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alternative to solarcellss - dish? heat gathering dish?

Discussion in 'Home Power and Microgeneration' started by ...D., Aug 24, 2004.

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  1. ...D.

    ...D. Guest

    I just saw a segment on a hybrid hydrogen car on "screen savers", and it was
    mentioned and shown an alternative to using solar energy over photovoltaic -
    it just looked like a big satellite dish. All it does I think is gather heat,
    and this powers something that makes your hydrogen fuel from water -

    OK, does anyone know what this technology is called so I cam look further into
    it? The company said they were just now starting to make these things and
    that they are cost effective, much better than even today's panels - and I got
    the impression it would become very cheap in a few years..

    ...D.

    P. S. as a side note the hydrogen hybrids were 1 mil a year ago to make, this
    years 100 thou, next year cheaper, and in a couple of years cheaper to make
    than regular because less moving parts..
     
  2. Try "solar thermal hydrogen". I did a quick google search and found
    things like these...

    http://www.re-co2.com/REfocus Article - RECO.pdf
    http://www.redrok.com/hion96.htm

    Anthony
     
  3. One alternative to PV that seems promising is solar-fired Stirling
    engine driving electrical generator.

    For a parabolic reflector / Stirling example under development, see:

    http://www.sunmachine.de

    I've seen another plan for trough-reflector / Stirling / generator
    combinations and the outfit was predicting twice the overall
    electrical output / insolation efficiency of PV, but I can't put my
    hands on a link right now.

    I'm glad this stuff is looking good and all, but speaking selfishly,
    my problem is generating power when the sun *isn't* out. My PV system
    is fine, what I need is wood-fired Stirling.

    But that's me, the frozen Canuck.

    -=s
     
  4. ....
    You might look into the possibility of storing the solar hot as 100C water,
    then using a low temperature difference engine to get the power out. A
    slightly more complex system would use the very hot focus of the solar
    concentrator and atmospheric to produce power, then use the power to pump
    heat from a mixed fluid system with fresh water packets that can transition
    to ice and back, into a 100C stratified tank. Reversing the heat pump, or a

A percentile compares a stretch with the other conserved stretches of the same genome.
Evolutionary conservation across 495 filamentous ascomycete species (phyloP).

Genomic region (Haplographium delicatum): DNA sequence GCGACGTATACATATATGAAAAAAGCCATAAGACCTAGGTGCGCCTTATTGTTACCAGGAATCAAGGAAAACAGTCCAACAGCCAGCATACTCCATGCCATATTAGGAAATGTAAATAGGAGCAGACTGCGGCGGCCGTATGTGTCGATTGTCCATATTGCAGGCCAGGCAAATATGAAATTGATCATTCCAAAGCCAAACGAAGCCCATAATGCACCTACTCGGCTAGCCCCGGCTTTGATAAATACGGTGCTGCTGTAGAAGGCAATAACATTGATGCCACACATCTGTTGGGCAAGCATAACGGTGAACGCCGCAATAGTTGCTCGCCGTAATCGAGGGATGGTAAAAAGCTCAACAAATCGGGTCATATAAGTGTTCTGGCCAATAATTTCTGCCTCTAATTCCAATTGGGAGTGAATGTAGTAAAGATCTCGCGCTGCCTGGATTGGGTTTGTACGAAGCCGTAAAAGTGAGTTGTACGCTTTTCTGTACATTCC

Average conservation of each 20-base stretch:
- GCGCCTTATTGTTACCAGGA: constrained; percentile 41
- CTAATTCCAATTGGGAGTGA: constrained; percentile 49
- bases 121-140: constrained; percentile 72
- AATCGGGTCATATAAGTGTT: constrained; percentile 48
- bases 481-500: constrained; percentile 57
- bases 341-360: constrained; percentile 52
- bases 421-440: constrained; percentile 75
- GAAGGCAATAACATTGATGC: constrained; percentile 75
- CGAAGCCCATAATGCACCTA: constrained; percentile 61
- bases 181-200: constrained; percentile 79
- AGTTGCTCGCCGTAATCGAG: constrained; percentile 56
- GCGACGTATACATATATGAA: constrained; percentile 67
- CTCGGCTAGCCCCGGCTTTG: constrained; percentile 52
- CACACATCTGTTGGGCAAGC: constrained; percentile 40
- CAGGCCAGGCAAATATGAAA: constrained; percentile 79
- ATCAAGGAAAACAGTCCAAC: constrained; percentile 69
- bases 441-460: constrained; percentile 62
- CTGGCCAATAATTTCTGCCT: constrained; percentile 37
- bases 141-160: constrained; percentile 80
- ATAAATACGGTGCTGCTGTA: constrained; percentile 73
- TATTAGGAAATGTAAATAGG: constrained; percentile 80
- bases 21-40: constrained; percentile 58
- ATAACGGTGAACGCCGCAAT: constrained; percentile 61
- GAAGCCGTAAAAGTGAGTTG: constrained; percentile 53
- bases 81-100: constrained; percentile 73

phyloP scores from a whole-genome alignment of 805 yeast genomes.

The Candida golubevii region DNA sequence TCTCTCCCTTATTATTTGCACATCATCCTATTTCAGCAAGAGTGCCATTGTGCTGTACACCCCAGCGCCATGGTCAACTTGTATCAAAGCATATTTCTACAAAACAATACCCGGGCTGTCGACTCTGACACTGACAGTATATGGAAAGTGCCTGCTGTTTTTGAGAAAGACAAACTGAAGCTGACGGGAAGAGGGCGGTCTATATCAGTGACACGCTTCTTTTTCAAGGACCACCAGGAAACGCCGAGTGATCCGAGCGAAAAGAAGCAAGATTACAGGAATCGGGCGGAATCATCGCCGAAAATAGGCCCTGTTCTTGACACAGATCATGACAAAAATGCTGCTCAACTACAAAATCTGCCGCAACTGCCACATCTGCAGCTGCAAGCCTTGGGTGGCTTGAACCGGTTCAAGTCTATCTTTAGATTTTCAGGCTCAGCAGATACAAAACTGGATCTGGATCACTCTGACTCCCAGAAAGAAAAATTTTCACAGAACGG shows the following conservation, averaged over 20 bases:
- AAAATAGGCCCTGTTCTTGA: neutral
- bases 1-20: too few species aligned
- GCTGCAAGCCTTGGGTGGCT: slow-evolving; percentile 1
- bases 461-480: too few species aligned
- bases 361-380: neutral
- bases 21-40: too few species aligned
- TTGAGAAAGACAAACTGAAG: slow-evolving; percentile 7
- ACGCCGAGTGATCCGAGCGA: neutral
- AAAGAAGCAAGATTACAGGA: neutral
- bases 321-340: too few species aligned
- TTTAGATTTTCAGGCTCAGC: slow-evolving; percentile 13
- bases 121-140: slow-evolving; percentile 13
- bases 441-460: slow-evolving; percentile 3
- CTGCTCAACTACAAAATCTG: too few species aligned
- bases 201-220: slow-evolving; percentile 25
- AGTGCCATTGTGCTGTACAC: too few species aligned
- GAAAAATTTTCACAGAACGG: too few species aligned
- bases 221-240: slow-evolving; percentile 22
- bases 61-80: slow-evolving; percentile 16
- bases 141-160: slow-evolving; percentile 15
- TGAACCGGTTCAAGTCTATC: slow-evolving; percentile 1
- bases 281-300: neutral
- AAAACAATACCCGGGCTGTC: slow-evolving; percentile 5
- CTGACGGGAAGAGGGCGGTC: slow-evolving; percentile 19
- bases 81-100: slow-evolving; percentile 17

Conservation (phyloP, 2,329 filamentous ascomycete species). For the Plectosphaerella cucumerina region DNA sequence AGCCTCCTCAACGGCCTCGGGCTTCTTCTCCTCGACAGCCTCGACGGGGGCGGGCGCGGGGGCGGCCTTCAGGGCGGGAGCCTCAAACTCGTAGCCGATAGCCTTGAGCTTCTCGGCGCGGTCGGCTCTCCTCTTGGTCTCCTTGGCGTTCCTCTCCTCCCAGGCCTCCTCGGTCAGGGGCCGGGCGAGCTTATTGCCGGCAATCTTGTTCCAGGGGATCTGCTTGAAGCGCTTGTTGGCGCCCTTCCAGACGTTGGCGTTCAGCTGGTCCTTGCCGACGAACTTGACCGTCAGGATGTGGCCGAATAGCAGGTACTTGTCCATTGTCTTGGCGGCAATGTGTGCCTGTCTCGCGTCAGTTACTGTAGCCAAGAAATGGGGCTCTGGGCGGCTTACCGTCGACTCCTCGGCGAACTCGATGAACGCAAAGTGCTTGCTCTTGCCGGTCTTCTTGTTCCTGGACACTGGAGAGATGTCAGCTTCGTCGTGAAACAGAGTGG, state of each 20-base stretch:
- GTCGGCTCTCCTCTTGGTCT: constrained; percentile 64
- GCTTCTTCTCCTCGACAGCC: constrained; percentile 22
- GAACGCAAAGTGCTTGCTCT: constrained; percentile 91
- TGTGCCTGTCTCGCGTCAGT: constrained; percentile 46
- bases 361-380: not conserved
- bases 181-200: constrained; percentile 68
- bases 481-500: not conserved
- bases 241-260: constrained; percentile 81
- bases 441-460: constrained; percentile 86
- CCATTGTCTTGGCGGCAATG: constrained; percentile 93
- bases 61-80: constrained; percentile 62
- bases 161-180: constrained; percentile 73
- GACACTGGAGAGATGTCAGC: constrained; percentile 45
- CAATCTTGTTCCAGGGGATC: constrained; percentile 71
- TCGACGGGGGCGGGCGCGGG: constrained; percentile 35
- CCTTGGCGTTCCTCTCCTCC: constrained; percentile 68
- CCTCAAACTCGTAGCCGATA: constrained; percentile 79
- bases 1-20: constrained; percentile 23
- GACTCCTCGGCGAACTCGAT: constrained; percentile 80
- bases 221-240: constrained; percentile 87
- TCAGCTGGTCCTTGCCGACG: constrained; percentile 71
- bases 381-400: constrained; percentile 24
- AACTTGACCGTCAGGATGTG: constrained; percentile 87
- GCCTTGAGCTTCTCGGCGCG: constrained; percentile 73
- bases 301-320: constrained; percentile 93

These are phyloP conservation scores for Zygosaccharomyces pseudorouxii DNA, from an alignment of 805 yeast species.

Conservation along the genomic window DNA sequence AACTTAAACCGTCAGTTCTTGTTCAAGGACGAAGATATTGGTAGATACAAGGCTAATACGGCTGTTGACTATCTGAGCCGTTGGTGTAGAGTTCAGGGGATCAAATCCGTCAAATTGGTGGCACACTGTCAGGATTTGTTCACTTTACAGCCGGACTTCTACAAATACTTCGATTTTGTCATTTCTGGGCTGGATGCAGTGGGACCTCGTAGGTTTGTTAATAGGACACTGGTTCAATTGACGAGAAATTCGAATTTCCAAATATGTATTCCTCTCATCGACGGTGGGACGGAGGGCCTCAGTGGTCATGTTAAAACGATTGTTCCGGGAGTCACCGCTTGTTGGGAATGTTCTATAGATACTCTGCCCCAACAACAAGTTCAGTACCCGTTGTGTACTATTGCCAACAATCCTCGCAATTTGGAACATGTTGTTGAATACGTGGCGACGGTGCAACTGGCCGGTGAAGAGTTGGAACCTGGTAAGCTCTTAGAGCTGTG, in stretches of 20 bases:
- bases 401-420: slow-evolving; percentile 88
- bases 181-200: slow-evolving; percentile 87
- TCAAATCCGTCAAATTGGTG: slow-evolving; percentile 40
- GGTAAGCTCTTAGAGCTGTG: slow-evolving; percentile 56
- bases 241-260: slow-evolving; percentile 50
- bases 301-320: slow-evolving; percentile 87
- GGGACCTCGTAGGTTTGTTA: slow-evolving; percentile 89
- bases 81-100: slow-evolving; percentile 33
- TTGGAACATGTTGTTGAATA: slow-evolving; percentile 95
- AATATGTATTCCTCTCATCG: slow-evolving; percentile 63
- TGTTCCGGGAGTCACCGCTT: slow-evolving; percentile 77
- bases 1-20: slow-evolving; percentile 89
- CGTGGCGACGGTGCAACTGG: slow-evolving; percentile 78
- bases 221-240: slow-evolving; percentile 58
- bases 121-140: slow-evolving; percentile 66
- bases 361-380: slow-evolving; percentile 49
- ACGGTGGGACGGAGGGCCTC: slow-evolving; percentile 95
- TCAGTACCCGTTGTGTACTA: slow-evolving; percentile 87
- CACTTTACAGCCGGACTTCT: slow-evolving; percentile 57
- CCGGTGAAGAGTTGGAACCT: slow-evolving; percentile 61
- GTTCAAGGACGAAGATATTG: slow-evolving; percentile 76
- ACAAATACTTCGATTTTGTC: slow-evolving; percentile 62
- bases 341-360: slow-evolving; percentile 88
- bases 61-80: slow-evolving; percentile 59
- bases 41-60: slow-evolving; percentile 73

separate heat engine then gets it out, and you do not have the loss of
    simply collecting it at 100C rather than 300-500C where more of the energy
    is available. A thermal storage battery.
     
  5. Interesting thoughts Fred, but again, my problem is power when the sun
    don't shine. I'm already fully equipped to store a week's worth of
    juice with the PV/battery setup. But for two or three socked-in weeks
    in December, say, I need something that isn't solar-powered, at least
    not directly, or I'm gonna need a lot of storage.

    Over time I'll be evaluating wind options here, but as I'm burning
    wood to stave off the -20 to -40 C temps in the winter anyway, when
    insolation is scarce and even sunny days are short, it seems a shame
    not to cogenerate a few watts to keep the paycheque generating
    apparatus (a.k.a. notebook) fired up.

    I don't need a lot. One kWhr / day, on average, would be utterly
    luxurious. Half of that -- I'd still be laughing.

    The solution at present is to burn a tankful of dinosaur juice once in
    a while, which is convenient and easy. I just don't happen to like
    that solution.

    -=s
     
  6. You are missing the core of this. Well, one core anyway. By setting the
    temperature difference at 100C, ice on bottom and 100C water on top, we have
    a thermal version of a battery. This stores a lot of energy. You just need
    to build a relatively efficient heat engine to use it. Common processes use
    a low boiling point liquid and construct a steam engine using say butane
    under pressure, water under vacuum, things like that. A sterling engine
    would work well, but you need a pretty big one to work with this small
    temperature difference. And there are other simple engines you could
    investigate.
     
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